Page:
G20 farm ministers struck a deal yesterday (23 June) to tackle high food prices, agreeing to a watered-down declaration that fell short of France's ambitious proposals to tighten regulation of commodity markets.
"The member states of the G20 concluded an agreement this morning on an action plan on volatility of food prices and global agriculture," French Farm Minister Bruno Le Maire told journalists after chairing the meeting.
A communique was not immediately available, but a G20 source said it urged finance ministers of the Group of 20 major economies to improve rules and supervision of commodity markets.
The deal appeared to lack, however, a commitment for a tough crackdown on speculators that French President Nicolas Sarkozy had campaigned for in the run-up to the summit, the first-ever G20 agriculture meeting.
"We recognise that appropriately regulated and transparent agricultural financial markets are indeed key for well-functioning physical markets," the communique said, according to the source.
"On this basis we strongly encourage G20 finance ministers and central bank governors to take the appropriate decisions for a better regulation and supervision of agricultural financial markets," it added.
World food prices hit a record high earlier this year, reviving memories of soaring prices in 2007-2008 that sparked riots in developing countries, and giving fresh urgency to debate about how to improve a global food system that leaves some 925 million people hungry.
France had wanted all G20 countries to commit themselves to imposing position limits – a curb on how much of the market an investor can buy into – but the G20 source said the communique only said reforms could include trading limits.
The action plan includes increasing agricultural output, improving market transparency through a new database and removing export restrictions for food aid, Le Maire said.
France, which heads the G20 this year, was keen to crown agreement on areas like data transparency and policy coordination with firm proposals for regulating commodity derivatives, but partners like Britain had so far remained opposed to stringent controls on financial markets.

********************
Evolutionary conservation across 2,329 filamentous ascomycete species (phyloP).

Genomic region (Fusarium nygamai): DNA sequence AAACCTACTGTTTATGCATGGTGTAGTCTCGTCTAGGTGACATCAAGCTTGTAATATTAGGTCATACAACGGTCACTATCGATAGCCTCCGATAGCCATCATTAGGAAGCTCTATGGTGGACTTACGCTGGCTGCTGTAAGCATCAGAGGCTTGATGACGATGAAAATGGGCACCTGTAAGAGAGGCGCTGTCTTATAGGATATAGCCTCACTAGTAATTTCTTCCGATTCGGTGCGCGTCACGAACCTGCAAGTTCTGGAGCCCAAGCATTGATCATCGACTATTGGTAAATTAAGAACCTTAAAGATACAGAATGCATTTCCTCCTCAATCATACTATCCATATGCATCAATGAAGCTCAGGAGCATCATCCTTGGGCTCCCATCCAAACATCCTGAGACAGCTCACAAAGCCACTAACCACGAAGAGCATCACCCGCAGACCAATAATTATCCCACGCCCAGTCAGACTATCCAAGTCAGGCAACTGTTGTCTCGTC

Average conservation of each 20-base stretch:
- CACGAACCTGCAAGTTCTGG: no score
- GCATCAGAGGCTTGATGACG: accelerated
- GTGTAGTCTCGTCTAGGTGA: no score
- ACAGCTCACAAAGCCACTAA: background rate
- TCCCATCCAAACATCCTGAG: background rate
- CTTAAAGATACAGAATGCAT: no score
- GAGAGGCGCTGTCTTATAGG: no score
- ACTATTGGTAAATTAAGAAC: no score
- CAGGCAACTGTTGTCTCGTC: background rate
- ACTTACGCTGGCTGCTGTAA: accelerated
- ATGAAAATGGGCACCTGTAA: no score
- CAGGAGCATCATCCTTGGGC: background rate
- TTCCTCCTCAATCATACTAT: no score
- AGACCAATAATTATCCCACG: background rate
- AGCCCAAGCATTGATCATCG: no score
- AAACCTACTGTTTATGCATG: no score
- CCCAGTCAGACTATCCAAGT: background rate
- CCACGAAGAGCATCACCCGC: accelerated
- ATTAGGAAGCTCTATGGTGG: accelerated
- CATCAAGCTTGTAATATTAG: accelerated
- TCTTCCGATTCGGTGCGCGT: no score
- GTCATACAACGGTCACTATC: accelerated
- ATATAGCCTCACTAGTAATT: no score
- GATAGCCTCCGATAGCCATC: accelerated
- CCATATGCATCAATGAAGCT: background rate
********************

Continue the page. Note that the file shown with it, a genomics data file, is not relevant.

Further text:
UK Agriculture Minister Caroline Spelman told Reuters on Wednesday that Britain backed efforts to improve regulation but said it was up to G20 finance ministers, not farm ministers, to come up with concrete measures.
Paris has taken a hard stance on negotiations in recent days, saying it would not sign a half-hearted agreement as it pushed for an ambitious deal that would boost Sarkozy's profile 10 months before a new presidential election.
Under the deal, G20 members agreed to exclude humanitarian aid from export restrictions, US Agriculture Secretary Tom Vilsack said in a statement.
G20 members had committed to getting the deal approved under World Trade Organisation rules, a source close to the talks said.
The scope of commitments on regulation and other divisive issues like biofuels and emergency food stocks would be limited, however, other sources had said.
Brazil, a major producer of sugar-based ethanol, has been staunchly opposed to suggestions that biofuels contribute to rising food prices, while the United States has been sceptical about the idea of developing food stocks for humanitarian purposes.
"There will be some sentences about biofuels but these will be about the need for more studies, research, not really trying to introduce a drastic new approach," said a source, who was involved in last night's discussions.
Sarkozy had urged G20 farm ministers on Wednesday to adopt France's proposed action plan, including a tough line on speculators whom he blames for driving up food prices and fuelling political upheaval in some countries.
"A market that is not regulated is not a market but a lottery where fortune favors the most cynical instead of rewarding work, investment and value creation," he said.
European wheat prices tumbled 7% on Wednesday (22 June) amid signs of intense competition on export markets, giving fresh evidence of market volatility which France sees as not justified by physical supply-and-demand factors.
EURACTIV with Reuters